Today is the first Sunday of Advent, the season when we look forward to God coming into the world: long ago, as a baby, among a dispossessed people in an occupied land and on a day no one knows, in triumph and glory, to usher in the kingdom of God. Today is the first Sunday of Advent, when we light a candle for hope. And, I’ll be honest, I’m… conflicted… about hope. A few years ago, I was working with an organization that was trying to choose a new mission statement. They wanted something short, punchy, and memorable; something they could use…
As you all know, before I became your pastor, I worked for an organization called Back Bay Mission. One of the things that we did was rehabilitate houses for low-income families. Sometimes, those were houses that had been through a flood or a fire. Sometimes, those were houses that had just fallen into disrepair. When a family needed help to stay in their home, we stepped in. I didn’t work with the construction team. I didn’t rehab the houses. I raised the money so that the team could afford to rehab the houses. But one of the things that…
Over the course of nine months or so this year, my congregation worked on a complete revision of our church by-laws. We adopted the new by-laws by an overwhelming margin on November 17. It was a huge process—involving every single committee in the church—and I’m really happy with how it turned out. Sometime in the future, I might write a little bit about our process and some of the best practices we are trying to implement, but for this post I want to focus on our new governance structure. I think it will work very well. And I think…
I believe that we have established that I am a nerd. I watch Doctor Who. I see Marvel movies and Star Wars movies pretty close to opening night. I play Dungeons & Dragons. My credentials as a nerd are well-established. So it might not surprise you to know that a while ago, I did something very nerdy. I went through our Sunday-morning attendance records and made a spreadsheet… for every Sunday service… since January 5, 1997. Because I wanted to see the trends. So I can tell you that on the third Sunday of February in 2003 there were…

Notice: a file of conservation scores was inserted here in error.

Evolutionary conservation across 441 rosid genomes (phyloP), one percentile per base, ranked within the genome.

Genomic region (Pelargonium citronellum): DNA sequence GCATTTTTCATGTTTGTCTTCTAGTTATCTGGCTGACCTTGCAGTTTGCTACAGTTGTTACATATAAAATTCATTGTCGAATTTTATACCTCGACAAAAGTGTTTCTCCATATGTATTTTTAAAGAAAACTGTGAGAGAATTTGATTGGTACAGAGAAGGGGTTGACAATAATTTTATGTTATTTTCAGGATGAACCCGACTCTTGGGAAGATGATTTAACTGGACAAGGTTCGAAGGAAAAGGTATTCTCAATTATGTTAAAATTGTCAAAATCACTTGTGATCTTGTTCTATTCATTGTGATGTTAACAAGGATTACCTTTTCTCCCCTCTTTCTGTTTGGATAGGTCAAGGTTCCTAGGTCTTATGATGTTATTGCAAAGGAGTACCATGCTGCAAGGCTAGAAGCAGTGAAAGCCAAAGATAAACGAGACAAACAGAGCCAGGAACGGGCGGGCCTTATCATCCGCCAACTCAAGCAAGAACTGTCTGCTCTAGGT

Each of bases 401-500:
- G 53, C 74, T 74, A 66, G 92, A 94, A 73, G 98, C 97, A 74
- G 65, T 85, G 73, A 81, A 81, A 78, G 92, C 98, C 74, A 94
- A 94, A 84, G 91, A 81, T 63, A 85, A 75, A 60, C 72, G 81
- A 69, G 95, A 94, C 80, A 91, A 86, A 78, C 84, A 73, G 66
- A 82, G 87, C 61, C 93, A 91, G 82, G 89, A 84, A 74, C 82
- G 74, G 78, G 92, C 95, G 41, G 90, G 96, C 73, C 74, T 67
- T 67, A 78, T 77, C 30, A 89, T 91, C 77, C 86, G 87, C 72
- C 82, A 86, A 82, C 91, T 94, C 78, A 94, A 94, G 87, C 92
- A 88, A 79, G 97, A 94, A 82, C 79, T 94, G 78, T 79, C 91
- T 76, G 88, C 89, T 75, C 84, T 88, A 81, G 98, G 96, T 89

I’ll start by putting this mildly: the church has an uncertain position in modern society. Fewer people identify as Christian, fewer people attend or otherwise support the church, and fewer people trust the church to exercise moral authority. There are reasons for that. Some of them are good, and some of them are bad. But it is indisputable that the church’s social position is uncertain. And yet… Every so often, I see requests for the church to simply solve—or make a major dent in solving—some big social problem. The most recent example is this perspective piece in the Washington…
Someone once told me about this pastor. Now, I heard this second hand, so I don’t know exactly where she was, or exactly who she was speaking to, or exactly what the context for what she said was. But someone once told me that this pastor was preaching a sermon. And she said, “If you’re going to pray for rain, you better have an umbrella with you.” And I take that to mean something like this: If we are going to pray to God—if we are going to ask the creator of the universe for something, if we are…
Years ago, my mom gave Mariah a Peruvian nativity set. You can tell that it’s Peruvian because of how the figures are dressed, and because one of them is playing a flute, and because there are llamas. And we set it up. And because we’re lazy about Christmas decorations, it stayed up. Hildegard’s favorite game is fetch, which she likes to play with a stuffed squeaky slipper. And, sometimes, when you’re throwing a stuffed squeaky slipper around the house and there’s a Peruvian nativity set on an end table… the slipper hits the nativity set and a llama falls…
Way back last December, on the first Sunday of Advent, I gave a sermon about hope. I’m sure you remember it. In that sermon, I quoted a line from Ghostbusters. It was just a little throwaway reference. It was just a little Easter Egg. I said, “dogs and cats… living together… mass hysteria!” And when I said that—in that tiny moment when I raised my voice little bit and said, “mass hysteria!”—someone, some kid, shouted, “Yay!” Because sometimes, you just gotta shout. I grew up in the First Congregational United Church of Christ, in Platteville, Wisconsin. I grew up…
I’ve had what feels like a rash of funerals (three in a little more than a month). That has meant conversations with families, back-and-forths with the funeral home, worship planning sessions, funeral sermon writing, and a bunch of other work that only shows up around funerals. It’s also meant hearing people laugh as they tell stories, funeral luncheons, working with other clergy, and occasional panic. You see, there’s a lot of pressure around funerals. I lead Sunday worship just under fifty-two times a year, plus worship services for Christmas Eve, Ash Wednesday, and other holidays. If I deliver a…
There’s a beautiful song by an artist named Gwyneth Glyn. It’s in another language, but the title, in English, is Home. She sings about the things people have said about home… …and all of the places she’s been all around the world… …and how her home is her haven and her homeland her world… …and how she’s still lost, without a map, or a sign, or a rough guide for the journey. And the chorus goes like this: “There’s no place like home,” is what they told me There’s no place like home, no. But home… is very much…